Although New York Gov. Andrew Cuomo claims that his staffers’ work on his book, "American Crisis" was voluntary, some current and former employees of his say that working on the for-profit book "was considered a part of your job," the Times Union reports.
Several current and former staffers, speaking anonymously, told the newspaper that in Cuomo’s office there was a "clear expectation that we would do political work to help with his campaign and run the governor’s personal errands in the Executive Chamber."
They added: "It was not optional. It was considered a part of your job. Everyone knew that you did what was asked of you and opting-out was never really an option."
State employees, including the governor, are prohibited by New York law from using governmental resources to help their private business ventures.
Cuomo senior advisor Richard Azzopardi said last week that "as is permissible and consistent with ethical requirements, people who volunteered on this project did so on their own time."
But a source with direct knowledge of the work done on the book by a junior member of Cuomo’s staff said it is "patently ridiculous" that this particular person had volunteered, and added that their work on the book was performed during their regular workday at the same time as their daily government duties.
This work included taking notes based on the governor’s dictation, which were then typed to be included in the book. Eventually, Cuomo began using an app to transcribe his statements. Following the book’s publication, the Times Union reports that staffers were tasked with getting Cuomo to sign copies of the book and then mailing them back to people who had requested that their copies be autographed.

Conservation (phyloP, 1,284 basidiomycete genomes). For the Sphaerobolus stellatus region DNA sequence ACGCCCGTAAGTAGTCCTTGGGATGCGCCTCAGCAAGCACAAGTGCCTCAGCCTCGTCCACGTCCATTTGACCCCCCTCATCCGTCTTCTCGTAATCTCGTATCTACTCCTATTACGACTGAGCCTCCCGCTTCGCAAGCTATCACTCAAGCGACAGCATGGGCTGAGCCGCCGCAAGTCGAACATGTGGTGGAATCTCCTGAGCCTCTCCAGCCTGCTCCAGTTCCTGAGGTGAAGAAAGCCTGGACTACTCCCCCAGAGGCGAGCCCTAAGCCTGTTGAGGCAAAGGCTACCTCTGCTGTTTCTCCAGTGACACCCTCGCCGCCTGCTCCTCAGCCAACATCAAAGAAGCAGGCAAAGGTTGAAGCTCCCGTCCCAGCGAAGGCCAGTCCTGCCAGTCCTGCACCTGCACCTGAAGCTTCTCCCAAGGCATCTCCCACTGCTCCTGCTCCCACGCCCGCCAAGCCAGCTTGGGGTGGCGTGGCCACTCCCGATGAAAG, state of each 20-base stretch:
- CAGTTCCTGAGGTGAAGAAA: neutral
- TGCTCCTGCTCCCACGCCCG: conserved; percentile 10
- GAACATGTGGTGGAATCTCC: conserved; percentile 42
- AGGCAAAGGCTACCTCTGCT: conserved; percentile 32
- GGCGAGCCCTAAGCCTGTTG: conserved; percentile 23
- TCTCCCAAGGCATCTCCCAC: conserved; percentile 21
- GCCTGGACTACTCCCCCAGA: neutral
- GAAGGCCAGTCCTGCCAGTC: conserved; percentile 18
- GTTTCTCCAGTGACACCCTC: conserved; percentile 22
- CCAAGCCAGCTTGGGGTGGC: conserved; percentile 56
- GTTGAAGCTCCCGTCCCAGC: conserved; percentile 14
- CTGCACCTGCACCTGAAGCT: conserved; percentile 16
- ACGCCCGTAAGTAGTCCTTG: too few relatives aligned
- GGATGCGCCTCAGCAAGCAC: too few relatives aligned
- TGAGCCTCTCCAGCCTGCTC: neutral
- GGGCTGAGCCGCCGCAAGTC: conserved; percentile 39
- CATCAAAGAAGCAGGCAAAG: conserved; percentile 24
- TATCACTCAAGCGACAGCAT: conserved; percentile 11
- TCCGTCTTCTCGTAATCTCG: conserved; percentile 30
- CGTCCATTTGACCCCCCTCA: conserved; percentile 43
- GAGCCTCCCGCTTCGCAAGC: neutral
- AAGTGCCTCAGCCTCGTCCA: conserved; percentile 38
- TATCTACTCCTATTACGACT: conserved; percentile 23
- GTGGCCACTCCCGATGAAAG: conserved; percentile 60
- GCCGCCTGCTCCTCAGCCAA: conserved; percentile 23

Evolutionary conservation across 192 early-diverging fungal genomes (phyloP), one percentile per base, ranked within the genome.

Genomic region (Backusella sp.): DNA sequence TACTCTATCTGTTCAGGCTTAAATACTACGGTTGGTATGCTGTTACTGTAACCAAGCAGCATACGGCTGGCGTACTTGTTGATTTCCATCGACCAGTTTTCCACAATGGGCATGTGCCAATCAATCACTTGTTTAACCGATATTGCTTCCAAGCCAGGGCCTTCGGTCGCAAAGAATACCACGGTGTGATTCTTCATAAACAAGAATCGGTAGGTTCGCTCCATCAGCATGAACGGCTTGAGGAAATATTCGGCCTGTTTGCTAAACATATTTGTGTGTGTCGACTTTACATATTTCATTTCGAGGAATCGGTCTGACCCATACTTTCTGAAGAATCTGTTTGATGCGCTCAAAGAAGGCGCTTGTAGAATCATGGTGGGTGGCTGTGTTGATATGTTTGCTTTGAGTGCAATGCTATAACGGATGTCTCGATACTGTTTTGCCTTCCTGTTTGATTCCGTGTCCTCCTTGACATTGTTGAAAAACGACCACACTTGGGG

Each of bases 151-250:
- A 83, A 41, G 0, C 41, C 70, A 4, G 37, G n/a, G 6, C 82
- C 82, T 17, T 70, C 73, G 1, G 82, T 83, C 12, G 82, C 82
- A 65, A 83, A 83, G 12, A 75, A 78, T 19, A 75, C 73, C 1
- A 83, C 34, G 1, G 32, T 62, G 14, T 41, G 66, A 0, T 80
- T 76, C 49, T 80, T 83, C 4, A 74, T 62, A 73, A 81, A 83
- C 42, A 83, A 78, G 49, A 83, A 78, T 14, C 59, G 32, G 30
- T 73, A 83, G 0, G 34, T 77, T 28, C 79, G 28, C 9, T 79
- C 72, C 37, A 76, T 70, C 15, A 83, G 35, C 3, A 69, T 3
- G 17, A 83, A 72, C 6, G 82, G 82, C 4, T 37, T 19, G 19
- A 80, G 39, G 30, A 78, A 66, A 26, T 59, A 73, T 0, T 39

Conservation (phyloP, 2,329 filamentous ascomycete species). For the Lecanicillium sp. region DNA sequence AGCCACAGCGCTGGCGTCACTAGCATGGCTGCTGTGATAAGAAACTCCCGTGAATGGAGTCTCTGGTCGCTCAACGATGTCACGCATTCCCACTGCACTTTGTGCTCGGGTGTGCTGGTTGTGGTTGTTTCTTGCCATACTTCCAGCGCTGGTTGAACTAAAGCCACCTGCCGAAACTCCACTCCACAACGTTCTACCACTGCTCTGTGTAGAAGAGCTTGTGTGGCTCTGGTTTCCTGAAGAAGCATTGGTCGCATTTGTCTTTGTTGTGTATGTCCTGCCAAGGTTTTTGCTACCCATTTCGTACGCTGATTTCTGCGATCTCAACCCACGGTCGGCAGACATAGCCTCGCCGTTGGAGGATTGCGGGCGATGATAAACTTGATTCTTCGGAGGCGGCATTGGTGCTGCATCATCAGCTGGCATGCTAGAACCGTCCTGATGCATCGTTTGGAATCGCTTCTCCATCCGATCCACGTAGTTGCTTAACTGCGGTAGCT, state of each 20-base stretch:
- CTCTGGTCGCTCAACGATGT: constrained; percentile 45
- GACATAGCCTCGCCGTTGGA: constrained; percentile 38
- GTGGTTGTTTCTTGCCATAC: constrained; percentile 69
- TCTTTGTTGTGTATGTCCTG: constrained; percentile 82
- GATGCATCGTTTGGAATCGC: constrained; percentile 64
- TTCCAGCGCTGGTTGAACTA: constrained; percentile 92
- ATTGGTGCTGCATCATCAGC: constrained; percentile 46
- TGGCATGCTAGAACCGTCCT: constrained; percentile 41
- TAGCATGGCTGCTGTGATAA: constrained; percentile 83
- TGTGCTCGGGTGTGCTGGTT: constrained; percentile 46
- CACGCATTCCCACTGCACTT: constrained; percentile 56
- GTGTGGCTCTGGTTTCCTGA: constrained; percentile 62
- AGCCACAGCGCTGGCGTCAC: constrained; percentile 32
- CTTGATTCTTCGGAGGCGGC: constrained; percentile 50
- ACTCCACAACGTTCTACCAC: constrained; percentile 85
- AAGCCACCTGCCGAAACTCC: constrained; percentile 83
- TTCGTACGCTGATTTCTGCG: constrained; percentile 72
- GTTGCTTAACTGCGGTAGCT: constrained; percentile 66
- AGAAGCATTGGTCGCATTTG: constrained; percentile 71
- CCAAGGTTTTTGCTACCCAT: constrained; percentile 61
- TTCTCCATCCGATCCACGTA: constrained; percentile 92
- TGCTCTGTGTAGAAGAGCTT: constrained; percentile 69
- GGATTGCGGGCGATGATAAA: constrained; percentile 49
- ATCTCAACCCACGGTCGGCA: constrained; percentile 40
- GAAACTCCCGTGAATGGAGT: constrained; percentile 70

The newspaper notes that records from the state comptroller’s office and the Empire Center for Public Policy show that at least two junior Cuomo staffers who worked on the book received substantial overtime pay in 2020, but the governor’s office said that this was unrelated to their work on the book.
"Overtime is requested to help assist in the operation of state government," Cuomo’s office said.
"Any state official that advised the governor on the book was voluntary, in compliance with state ethics laws and done on their personal time," Azzopardi added. "Every effort was made to ensure that no state resources were used in connection with this project – to the extent an aide did something like printing out a document, it appears incidental."
He also disputed the claims that junior staffers worked to transcribe parts of the book, saying that only senior staffer Stephanie Benton, who is the Director of Governor’s Offices, did this work on a volunteer basis.
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